The Caretaker is an interesting character. I met Jim Kirby in person, in 2010, at Montreal’s MUTEK festival, and we discussed his approach to music over a bottle of whiskey before his show. On the [crackling] surface of the record, Kirby appears to do nothing more than simply loop the sampled 78 rpm shellac discs from the late 20s, engraving the hypnotizing and ceaselessly repetitious motifs into your mind (his 2008 record, Persistent Repetition Of Phrases is even named after this approach). But listen closely, in that semi-detached consumption of sound, and you begin to understand the conceptual piece of art that Kirby attempts to accomplish with this album… and then it all gently breaks down…

Besides the fact that I probably wouldn’t have listened to the music of this genre in the first place, and am now thankful to Kirby for exposing me to these long-lost memories, there is an overall feeling of receding nostalgia that manages to disintegrate into the background of my forgotten thoughts. But Everything at the end of time is not just about memory loss, or selected thought fragments from the haunted ballroom (from whence this particular alias, named after The Shining invokes), or an inability to recall a recent past, due to anterograde amnesia – the themes that Kirby has explored in his past works, released on his very own History Always Favours The Winners imprint, the highlight of which is An Empty Bliss Beyond This World (2011). This time, The Caretaker is releasing six new works in the finite series exploring dementia, its advance, and its totality. During the next few years, the listener is invited to join The Caretaker on a journey of a mind going through a process of an early onset of this disease.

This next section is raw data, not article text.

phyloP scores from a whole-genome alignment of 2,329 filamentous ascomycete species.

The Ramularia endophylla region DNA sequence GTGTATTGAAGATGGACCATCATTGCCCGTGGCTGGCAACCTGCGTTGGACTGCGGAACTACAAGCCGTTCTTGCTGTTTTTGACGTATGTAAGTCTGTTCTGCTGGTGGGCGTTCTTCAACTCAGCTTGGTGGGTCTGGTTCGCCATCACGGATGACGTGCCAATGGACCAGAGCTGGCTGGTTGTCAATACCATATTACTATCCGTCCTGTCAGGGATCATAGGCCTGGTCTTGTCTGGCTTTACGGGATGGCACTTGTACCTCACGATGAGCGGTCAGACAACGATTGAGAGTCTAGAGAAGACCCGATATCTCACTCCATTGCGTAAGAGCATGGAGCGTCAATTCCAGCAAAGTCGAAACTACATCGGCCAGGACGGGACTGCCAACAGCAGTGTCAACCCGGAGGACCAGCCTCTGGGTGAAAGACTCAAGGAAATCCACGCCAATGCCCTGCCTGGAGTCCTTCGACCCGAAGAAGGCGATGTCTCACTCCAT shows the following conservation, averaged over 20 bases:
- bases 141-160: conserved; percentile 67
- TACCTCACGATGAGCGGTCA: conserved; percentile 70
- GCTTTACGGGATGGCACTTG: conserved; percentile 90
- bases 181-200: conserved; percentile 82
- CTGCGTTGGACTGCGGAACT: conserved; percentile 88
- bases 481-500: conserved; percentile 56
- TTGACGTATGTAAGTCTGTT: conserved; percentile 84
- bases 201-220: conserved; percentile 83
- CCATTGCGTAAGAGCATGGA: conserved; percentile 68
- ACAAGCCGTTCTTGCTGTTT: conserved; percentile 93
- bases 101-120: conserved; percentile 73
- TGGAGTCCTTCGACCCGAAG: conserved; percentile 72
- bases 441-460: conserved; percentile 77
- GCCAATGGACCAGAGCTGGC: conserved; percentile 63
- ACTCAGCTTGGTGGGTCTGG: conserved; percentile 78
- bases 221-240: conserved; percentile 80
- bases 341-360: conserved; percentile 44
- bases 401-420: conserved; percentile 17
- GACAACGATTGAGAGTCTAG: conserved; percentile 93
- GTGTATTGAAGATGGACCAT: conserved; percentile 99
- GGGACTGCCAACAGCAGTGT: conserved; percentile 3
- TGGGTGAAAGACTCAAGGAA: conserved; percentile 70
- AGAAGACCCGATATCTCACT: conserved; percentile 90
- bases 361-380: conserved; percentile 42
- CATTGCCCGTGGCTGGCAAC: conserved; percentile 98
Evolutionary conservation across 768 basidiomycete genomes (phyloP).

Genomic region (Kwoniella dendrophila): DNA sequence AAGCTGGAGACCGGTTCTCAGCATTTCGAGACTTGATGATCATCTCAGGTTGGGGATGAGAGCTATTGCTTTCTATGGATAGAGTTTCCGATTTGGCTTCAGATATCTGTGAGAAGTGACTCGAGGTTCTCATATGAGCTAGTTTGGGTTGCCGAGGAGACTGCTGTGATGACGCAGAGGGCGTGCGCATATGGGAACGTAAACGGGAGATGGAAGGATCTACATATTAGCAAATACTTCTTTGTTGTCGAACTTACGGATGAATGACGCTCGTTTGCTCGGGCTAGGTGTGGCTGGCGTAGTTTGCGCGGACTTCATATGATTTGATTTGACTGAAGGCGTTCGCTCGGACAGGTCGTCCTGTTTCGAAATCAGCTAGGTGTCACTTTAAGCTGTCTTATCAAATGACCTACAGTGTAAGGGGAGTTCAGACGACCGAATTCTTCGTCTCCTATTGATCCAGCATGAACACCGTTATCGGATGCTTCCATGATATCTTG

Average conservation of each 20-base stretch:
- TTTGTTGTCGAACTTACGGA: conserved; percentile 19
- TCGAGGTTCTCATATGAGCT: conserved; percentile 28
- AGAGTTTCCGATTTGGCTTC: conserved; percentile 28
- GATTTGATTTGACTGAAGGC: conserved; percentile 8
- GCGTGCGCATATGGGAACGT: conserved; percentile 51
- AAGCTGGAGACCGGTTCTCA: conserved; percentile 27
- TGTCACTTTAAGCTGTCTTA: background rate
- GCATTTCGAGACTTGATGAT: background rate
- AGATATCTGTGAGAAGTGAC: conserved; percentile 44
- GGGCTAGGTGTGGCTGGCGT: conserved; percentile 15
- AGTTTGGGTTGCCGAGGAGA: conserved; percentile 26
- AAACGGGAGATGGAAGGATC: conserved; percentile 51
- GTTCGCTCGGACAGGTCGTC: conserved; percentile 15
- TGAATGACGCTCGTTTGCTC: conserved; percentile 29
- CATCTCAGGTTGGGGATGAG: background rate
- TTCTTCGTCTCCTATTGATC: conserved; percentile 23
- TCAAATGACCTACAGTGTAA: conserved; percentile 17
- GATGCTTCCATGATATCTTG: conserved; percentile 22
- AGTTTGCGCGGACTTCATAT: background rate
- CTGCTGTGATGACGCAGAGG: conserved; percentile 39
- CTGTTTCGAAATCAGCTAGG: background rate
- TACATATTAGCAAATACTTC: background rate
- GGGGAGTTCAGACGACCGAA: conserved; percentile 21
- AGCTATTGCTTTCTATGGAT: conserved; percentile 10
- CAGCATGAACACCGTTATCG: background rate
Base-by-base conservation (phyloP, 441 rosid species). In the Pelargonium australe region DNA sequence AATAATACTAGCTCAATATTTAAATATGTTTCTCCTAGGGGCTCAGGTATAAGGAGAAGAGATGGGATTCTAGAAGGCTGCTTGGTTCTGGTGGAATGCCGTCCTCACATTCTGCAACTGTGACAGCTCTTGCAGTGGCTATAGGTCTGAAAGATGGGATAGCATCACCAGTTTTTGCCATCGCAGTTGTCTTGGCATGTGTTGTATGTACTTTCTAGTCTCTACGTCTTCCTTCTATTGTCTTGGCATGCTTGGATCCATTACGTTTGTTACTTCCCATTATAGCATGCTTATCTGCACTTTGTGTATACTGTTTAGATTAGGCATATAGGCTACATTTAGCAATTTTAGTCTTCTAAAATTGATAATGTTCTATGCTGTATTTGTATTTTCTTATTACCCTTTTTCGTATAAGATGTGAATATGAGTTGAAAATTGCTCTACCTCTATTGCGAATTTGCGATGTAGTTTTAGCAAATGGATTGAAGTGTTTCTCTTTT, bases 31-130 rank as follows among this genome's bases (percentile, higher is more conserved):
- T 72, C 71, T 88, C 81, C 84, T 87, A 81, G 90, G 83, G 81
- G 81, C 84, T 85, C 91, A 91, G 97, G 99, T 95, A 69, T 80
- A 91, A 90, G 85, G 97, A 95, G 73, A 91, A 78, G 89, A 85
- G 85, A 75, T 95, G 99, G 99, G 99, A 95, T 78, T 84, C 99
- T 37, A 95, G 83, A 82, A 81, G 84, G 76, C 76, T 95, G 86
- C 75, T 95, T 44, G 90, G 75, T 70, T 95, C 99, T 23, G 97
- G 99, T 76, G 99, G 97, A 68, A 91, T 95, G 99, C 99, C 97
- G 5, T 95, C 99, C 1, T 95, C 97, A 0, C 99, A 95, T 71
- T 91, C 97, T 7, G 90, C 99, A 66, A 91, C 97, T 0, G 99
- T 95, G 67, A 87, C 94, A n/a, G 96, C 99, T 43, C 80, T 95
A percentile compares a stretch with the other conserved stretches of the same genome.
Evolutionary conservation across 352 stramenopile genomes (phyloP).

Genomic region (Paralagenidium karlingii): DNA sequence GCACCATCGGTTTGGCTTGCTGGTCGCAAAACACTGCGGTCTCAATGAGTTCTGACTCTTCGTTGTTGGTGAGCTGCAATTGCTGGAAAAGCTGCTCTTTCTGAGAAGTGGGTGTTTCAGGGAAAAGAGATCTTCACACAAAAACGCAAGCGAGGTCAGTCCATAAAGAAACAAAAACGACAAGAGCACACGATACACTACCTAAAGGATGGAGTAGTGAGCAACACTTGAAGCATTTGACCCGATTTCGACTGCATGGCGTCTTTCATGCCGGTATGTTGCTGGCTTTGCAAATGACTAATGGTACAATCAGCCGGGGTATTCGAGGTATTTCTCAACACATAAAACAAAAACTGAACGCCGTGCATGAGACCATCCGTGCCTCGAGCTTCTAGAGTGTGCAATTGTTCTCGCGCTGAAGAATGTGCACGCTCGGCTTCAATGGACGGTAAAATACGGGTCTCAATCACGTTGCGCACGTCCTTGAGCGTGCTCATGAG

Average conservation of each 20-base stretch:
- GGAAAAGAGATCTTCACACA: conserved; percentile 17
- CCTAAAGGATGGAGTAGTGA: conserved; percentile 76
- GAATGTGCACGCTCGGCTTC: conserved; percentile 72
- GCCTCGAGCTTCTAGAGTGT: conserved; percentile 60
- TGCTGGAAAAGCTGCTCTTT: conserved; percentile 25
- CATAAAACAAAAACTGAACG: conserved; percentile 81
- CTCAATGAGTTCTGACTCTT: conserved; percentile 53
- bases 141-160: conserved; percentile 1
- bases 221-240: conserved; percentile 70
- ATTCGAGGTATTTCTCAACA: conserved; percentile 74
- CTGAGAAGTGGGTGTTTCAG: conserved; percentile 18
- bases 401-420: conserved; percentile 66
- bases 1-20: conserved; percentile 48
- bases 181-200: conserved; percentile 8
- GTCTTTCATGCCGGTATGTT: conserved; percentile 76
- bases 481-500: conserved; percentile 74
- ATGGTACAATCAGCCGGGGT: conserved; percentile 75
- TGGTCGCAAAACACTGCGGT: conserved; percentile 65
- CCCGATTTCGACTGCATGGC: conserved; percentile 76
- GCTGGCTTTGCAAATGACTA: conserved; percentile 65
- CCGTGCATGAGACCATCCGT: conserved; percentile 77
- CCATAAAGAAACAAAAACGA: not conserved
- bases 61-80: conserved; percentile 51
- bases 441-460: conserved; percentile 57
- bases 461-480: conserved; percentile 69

Each stage will reveal new points of progression, loss and disintegration. Progressively falling further and further towards the abyss of complete memory loss and nothingness. Viewing dementia as a series of stages can be a useful way to understand the illness. […] Drawing on a recorded history of 20 years of recollected memories this is one final journey and study into recreating the progression of dementia through sound.

I’ve had to confirm that Kirby himself has not been diagnosed with such condition, but rather it is his character, The Caretaker, who will be undergoing the process of mental decomposition, the moniker’s decline, and ultimately this alter ego’s “death”, resulting in five more “stages” of released music, scheduled all the way through March 2019. I suspect that throughout this transformation we will witness The Caretaker’s condition worsen, and slowly move from a “beautiful daydream”, echoing “the glory of old age and recollection”, into a dark and scary state of being, where everyday events slowly turn into a frightening nightmare. “Why are they doing this?” someone very dear to me asked me once after being diagnosed with dementia. “Why are they doing what, Esther?” I asked back. “Why are they going down into the sewers and exchanging their names?”